Because the morphological differential diagnosis between chrRCC and oncocytoma might be troublesome, we tested whether Pax-2 immunostaining might be used as an ancillary tool for histopathological assessment. Indeed, the best Pax-2 immunostaining cut-off value for discriminating between chrRCC and oncocytoma was 10%, with a sensitivity and specificity of 67% and 90%, respectively. For comparison purposes, we also calculated the performance of Pax-2 immunoexpression for discriminating chrRCC from oncocytoma in previous publications, and the results are summarized in Table 5.

Table 5
Performance of Pax-2 immunoscoring for the discrimination between chromophobe RCC and oncocytoma

PAX2 promoter methylation

Using the previously published set of primers by Wu et al. no methylation was found for the PAX2 promoter in any of the tumour or normal renal tissue samples. As these primers showed PAX2 promoter as methylated in normal endometrium [14], we tested the same primer's set in two normal endometrium tissue samples and both were unmethylated at the PAX2 promoter (Fig. 5).

Fig. 5
Characterization of the methylation status of individual CpG dinucleotides by bisulfite sequencing of the PAX2. The upper part of each panel provides a schematic representation of the CpG island in the transcription start (+1) region. Vertical bars indicate ...

Because no methylation was found, either in RCTs or in normal tissues using the two primer sets and PAX2 methylation might occur at regions that were not assessed by MSP, we performed bisulfite sequencing of the entire PAX2 promoter region CpG island. Strikingly, the full characterization of the methylation status of PAX2 promoter allowed us to confirm absence of methylation in most of CpG dinucleotides within the CpG island (Fig. 6).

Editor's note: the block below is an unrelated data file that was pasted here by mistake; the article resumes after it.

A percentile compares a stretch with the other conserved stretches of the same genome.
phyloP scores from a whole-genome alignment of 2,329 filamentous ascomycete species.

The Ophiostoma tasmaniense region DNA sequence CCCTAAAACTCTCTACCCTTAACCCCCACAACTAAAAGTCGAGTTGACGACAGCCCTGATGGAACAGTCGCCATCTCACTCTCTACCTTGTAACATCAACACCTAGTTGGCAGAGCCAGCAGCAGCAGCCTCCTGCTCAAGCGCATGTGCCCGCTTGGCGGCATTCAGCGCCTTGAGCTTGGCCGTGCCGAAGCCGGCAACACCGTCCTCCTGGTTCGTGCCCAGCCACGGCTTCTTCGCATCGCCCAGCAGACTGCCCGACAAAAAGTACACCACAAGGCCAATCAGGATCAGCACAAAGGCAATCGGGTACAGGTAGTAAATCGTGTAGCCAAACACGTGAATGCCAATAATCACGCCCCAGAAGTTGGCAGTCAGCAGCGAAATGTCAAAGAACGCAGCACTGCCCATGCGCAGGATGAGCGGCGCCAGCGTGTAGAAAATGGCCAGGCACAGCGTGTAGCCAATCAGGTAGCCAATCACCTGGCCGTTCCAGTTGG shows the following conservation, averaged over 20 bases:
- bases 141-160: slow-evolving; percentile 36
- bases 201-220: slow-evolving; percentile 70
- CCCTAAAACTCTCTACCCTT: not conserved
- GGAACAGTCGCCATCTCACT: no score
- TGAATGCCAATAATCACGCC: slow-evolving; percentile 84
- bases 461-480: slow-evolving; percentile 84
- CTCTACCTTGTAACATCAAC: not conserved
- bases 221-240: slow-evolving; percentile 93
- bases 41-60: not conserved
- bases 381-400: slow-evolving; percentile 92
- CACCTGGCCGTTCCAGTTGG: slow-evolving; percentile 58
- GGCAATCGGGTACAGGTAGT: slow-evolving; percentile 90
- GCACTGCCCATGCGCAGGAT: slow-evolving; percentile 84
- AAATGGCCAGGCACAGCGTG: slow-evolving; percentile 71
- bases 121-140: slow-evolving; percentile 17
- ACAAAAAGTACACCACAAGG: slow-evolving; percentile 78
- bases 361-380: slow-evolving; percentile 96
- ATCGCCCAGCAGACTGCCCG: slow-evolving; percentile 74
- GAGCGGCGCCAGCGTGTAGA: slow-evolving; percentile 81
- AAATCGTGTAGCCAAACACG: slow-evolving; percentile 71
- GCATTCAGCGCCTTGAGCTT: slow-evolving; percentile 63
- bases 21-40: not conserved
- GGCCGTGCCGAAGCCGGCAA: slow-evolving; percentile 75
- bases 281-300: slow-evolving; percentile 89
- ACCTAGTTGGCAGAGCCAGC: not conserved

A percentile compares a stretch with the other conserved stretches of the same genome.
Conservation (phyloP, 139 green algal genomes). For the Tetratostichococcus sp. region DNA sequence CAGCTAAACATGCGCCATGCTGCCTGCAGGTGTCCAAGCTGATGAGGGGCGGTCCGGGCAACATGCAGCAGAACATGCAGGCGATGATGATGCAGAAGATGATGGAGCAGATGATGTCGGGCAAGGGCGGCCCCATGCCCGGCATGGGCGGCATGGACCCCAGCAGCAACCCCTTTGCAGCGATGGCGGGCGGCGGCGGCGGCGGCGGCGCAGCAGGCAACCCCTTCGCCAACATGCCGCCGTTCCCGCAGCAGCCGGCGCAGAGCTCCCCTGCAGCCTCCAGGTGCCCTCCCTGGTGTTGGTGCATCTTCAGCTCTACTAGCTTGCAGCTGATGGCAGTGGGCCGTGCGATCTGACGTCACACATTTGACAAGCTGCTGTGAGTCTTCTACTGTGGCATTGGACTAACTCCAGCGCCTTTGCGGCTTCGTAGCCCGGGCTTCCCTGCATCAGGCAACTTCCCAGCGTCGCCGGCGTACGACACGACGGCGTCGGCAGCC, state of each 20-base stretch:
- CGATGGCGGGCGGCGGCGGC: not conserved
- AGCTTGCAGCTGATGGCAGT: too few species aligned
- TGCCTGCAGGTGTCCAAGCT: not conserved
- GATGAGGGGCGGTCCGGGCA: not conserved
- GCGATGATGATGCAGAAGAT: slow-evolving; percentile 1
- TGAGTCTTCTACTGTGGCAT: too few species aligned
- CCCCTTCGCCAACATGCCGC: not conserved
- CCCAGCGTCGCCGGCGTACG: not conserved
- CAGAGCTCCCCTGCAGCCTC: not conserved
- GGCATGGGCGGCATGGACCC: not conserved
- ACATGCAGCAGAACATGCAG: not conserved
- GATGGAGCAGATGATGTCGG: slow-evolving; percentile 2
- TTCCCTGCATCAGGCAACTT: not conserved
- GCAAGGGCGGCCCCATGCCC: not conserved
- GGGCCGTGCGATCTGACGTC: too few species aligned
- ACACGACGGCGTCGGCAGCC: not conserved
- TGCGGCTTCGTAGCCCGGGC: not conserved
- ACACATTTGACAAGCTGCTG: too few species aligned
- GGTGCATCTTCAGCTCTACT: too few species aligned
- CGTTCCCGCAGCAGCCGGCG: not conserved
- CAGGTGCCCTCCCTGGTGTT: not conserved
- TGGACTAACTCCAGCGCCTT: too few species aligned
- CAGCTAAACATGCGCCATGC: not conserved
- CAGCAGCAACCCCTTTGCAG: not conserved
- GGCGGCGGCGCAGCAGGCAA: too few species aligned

Fig. 6
PAX2/CEP 10 copy number changes in chrRCC (chromosome 10 probe in red; PAX2 probe in green). (A) Normal. (B) Monosomy. (C) Trisomy. (D) Polysomy.

PAX2/Chromosome 10 copy number alterations

All 30 chrRCC cases were tested for PAX2/chromosome 10 copy number alterations using FISH probes targeting the PAX2 gene and chromosome 10 centromeric region, respectively. Chromosome 10 loss was observed in 18 (69%) tumours, whereas gain was detected in two (8%) cases, and no alterations were found in six (23%) out of the 26 chrRCC analysable (four chrRCC samples were not included due to technical reasons). Interestingly, no isolated PAX2 locus deletion was found in any of the examined samples. Figure 6 shows representative FISH images of chrRCC tested.

Significant differences in Pax-2 immunoexpression were observed among the three categories of PAX2/CEP 10 copy number changes, when the 10% (P < 0.001) or the 50% (P = 0.018) cut-off values were used (Table 6). Moreover, Somers'd directional measure revealed a strong positive association between the immunoexpression frequency and PAX2/CEP 10 copy number changes, both using the 10% (d = 0.8, P < 0.001) or 50% (d = 0.498, P = 0.041) immunoexpression cut-off values. No statistically significant association was found between PAX2/CEP 10 copy number and PAX2 mRNA expression (P = 0.919).

Table 6
FISH results for PAX2/CEP10 copy number and distribution of the immunoexpression frequencies and mRNA expression levels, in chrRCC cases